July 22 – Elvis Has Entered The Building

One of the more important debuts of the ’70s arrived 44 years ago – Elvis Costello‘s My Aim is True. It came out this day in 1977, right in the midst of the punk revolution in his Britain; a few weeks later here in North America where Columbia Records had it rather than the upstart Stiff Records who signed him to the UK. Since that time, he’s rolled out 30 more studio albums and had allmusic declare Declan (his real name is Declan McManus) “the most evocative, innovative and gifted songwriter since Bob Dylan.”

My Aim is True wasn’t necessarily expected to change the world – even of the singer himself. He’d been playing in pubs for about six years but worked by day in an office as a data entry clerk. He wrote at night and on his subway commute. He would keep entering data in fact until the album was on the shelves when Stiff offered to match his salary there and give him some equipment if he’d quit and work for them. They originally wanted him to be a staff songwriter, mainly for Dave Edmunds, but Edmunds wasn’t big on that and when they heard his demo, they realized they might be onto something in his own right. He quickly got the album put together over just six, four-hour sessions in a London studio for about 1500 pounds (perhaps $15 000 today, a pretty modest sum) including the use of producer Nick Lowe. The two worked well together, and Lowe would produce the next four of his records as well, the ones often considered his strongest period.

Costello wrote the dozen snappy songs, played guitar and piano on many tracks but got help from Lowe himself as well as the band Clover (from which Huey Lewis arose, although Huey wasn’t in on this record) although they initially weren’t credited due to some legal concerns about labels and their contract. It was the only album he’d due until the end of the ’80s without his usual backing band The Attractions, but the different players didn’t seem to harm the results any.

The cover had Costello in thick glasses looking knowingly like a latter-day Buddy Holly, and his sound was at times rather straight-ahead, fast-paced (none of the songs come in over four minutes; the first track, “Welcome to the Working Week” clocks in at just 1:22”) pop-rock with a healthy amount of guitar and nods to such varied writers as Hoagy Carmichael, Burt Bacharach and Gram Parsons to the ears of Rolling Stone, which would by the way grade it a perfect 5-star. Although at the time termed “punk”. Costello, along with the likes of Lowe, Edmunds and Joe Jackson were in fact ushering in something of a new sub-genre of their own in the late-’70s, one incorporating some of the simple instrumentation and cynicism of punk with the energy of classic rock and the melodic flavor of AM pop…”post punk” if you will.

The album contained some songs now considered new wave or alt rock classics like “Less than Zero”, “Watching the Detectives” (which wasn’t on the earliest UK albums, as it was a standalone single there, however American copies and newer European ones included it) and “Red Shoes”, but at the time radio seemed oblivious to them, or indifferent. Only “Watching the Detectives” charted , to a respectable #15 at home and #35 in Australia. In Canada, it just grazed #60 and Stateside, it missed the Hot 100 altogether. The album though sold slowly but surely, largely on word of mouth and great reviews, getting to #14 in the UK, #24 in Canada and #32 in the U.S., where in time it would go platinum.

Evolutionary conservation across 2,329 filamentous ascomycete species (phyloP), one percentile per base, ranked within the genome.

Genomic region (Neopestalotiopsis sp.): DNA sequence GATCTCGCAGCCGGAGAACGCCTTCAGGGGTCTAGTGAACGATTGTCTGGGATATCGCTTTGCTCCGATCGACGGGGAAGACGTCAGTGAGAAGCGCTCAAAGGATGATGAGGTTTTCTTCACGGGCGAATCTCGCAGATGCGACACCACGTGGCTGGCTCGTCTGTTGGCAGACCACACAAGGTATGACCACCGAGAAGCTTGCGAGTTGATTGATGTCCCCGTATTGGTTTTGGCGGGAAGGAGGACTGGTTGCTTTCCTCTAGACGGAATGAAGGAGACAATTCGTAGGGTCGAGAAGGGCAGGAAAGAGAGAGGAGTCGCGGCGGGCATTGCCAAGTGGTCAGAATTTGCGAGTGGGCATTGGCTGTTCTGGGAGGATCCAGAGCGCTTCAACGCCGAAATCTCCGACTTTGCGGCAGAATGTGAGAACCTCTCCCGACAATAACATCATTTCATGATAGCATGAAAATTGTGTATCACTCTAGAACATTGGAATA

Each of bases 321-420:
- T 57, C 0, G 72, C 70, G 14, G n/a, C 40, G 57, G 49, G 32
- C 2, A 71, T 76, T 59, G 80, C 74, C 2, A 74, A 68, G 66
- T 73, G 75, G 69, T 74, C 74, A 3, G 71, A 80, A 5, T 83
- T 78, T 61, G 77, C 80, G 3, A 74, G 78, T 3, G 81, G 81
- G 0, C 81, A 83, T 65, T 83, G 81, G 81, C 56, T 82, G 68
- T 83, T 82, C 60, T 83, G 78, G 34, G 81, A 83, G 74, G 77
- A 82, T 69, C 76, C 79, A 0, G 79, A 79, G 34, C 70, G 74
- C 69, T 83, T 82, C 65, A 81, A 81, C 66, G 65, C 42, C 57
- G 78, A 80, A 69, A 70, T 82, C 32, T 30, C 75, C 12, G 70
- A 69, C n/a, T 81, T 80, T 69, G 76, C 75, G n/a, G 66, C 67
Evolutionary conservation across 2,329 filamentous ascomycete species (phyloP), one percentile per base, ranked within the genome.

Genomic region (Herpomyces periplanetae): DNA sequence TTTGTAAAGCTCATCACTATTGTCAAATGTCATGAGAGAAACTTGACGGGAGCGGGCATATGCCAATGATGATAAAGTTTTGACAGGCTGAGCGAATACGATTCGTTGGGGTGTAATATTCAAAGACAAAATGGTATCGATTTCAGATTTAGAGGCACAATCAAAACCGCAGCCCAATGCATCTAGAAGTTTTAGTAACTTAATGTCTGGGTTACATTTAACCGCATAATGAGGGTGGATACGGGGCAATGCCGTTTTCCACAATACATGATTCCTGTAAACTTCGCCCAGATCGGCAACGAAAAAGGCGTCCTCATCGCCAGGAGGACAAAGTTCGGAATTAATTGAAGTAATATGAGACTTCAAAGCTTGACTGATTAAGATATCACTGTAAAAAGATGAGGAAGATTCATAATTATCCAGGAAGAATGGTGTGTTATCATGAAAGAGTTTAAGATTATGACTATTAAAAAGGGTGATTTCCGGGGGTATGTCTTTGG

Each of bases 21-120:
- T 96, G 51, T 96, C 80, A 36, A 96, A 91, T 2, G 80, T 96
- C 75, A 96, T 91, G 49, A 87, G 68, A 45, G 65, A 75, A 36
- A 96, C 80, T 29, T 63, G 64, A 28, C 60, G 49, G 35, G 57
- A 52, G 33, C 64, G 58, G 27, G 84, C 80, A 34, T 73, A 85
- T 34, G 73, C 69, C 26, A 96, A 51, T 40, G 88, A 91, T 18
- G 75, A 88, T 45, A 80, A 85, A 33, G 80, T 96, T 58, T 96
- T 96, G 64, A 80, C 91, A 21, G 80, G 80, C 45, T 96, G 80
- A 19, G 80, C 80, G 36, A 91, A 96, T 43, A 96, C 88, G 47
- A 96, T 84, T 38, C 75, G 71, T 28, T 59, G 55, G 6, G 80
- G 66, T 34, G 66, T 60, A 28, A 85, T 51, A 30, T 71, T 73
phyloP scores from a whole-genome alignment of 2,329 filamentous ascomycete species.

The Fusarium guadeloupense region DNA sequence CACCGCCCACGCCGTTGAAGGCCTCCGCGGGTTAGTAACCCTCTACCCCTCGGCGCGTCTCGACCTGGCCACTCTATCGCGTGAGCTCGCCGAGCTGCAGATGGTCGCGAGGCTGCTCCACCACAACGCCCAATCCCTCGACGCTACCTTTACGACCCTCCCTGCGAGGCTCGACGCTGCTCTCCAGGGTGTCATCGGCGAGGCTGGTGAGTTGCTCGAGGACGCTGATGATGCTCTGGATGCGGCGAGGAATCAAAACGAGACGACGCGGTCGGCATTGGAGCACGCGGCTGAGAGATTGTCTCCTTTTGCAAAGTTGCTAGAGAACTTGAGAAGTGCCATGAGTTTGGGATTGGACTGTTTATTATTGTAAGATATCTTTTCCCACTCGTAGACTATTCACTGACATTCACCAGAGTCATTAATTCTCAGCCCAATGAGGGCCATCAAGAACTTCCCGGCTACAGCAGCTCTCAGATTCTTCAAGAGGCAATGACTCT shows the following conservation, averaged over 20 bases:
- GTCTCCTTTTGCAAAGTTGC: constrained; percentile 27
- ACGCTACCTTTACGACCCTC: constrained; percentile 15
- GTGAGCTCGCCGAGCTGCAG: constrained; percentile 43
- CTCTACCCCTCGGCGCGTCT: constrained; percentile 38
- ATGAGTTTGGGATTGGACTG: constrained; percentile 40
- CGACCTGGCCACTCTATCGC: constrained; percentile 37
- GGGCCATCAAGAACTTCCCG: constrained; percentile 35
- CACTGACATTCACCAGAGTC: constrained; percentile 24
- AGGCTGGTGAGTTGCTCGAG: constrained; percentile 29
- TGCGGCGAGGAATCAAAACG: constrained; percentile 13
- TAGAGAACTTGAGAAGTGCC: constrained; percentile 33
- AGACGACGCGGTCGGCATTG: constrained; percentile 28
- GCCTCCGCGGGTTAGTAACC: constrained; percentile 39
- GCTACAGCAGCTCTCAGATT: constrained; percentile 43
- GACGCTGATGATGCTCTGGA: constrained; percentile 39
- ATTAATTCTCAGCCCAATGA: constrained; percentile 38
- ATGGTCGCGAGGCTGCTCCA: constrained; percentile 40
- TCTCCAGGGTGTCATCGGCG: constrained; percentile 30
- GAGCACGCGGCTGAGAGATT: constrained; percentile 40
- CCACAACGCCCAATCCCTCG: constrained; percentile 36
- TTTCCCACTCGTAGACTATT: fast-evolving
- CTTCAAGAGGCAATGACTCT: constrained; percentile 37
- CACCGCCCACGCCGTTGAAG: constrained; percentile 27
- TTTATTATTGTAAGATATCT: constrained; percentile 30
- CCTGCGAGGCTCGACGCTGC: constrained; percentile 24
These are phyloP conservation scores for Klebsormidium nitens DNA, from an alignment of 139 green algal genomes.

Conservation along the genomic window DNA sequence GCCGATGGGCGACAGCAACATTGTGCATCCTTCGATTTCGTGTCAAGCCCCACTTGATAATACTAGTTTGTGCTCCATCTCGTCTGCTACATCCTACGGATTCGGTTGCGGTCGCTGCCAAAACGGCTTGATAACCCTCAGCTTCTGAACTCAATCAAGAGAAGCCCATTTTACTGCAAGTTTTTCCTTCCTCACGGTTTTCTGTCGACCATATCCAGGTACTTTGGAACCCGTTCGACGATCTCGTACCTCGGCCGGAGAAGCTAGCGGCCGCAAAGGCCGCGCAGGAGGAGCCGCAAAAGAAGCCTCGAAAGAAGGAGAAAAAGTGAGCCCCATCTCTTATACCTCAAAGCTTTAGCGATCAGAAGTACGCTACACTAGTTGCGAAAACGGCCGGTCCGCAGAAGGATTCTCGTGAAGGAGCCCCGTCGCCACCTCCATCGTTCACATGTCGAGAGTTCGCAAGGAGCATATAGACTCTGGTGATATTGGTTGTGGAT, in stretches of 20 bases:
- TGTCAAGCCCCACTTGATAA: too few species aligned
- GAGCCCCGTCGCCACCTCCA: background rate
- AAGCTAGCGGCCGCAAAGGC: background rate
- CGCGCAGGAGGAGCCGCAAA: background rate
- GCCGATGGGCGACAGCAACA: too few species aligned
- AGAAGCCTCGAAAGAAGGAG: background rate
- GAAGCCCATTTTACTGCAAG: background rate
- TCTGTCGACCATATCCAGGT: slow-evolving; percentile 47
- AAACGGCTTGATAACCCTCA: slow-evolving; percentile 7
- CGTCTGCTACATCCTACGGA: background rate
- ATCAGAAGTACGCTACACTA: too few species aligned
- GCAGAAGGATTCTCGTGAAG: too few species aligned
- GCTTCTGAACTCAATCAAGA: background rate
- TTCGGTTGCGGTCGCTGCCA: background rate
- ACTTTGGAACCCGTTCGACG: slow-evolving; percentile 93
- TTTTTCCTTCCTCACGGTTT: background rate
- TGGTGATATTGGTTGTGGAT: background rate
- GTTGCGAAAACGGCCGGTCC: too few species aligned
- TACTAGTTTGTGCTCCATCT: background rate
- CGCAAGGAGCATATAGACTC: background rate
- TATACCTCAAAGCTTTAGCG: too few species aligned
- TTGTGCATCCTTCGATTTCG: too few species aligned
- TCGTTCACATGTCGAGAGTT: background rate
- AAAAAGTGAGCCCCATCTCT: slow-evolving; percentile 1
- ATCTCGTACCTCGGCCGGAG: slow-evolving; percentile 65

The Village Voice would call it the second-best album of the year and British publications tended to rave about it. Later on, through 2012, Rolling Stone would have it among the 200 greatest albums of all-time. They noted “only three months after Elvis Presley died” along comes a “”gangly, bespectacled 23 year-old Brit clutching a red Fender Jazzmaster guitar” daring to evoke the “Elvis” name. “Like the Sex Pistols and the Damned, Elvis Costello was very good at the bravado gesture early in his career”. But they point out, he also was a “staggeringly gifted songwriter” so no one should hold a grudge. Entertainment Weekly would later rate it an “A-“, the lowest rating they gave any of his first four albums, but still making it  a very worthwhile “debut with lots to say!”

In the end, allmusic perhaps sum it up well by noting My Aim is True is a “phenomenal debut.”

8 thoughts on “July 22 – Elvis Has Entered The Building

  1. badfinger20 (Max)

    The labels get confusing…I would also call it pure power pop. It was so different at the time compared to what was popular…and he was just getting started.
    Nick Lowe seemed to be in the middle of everything back then.

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    1. Imagine him, Lowe & Edmunds working together on a record back then. That would’ve been something!
      American journalists seemed to apply the ‘punk’ label to many things they were un-used to…Talking Heads for instance. Not very punkish but I guess they didn’t have the proper way to ‘label’ them yet if they even needed to.

      Liked by 1 person

      1. badfinger20 (Max)

        Yes you are right about that. If they didn’t know it the punk label was applied. It was a good time for music though…offbeat for the time but really good.

        Liked by 1 person

  2. It seems unreal something immense like ‘Watching The Detectives’ was on the new kids first album. It sounds so assured.
    Here it seemed to chart well- it was everywhere on our amatuer/volunteer version of college radio but also big on the commercial stations.

    Liked by 1 person

    1. Neat! In one apartment I had 20 or so years ago, I had a little collage (?I think that’s the term) of record covers, mostly 7″ picture sleeves, plak-mounted and up on the wall. It looked quite cool I thought.

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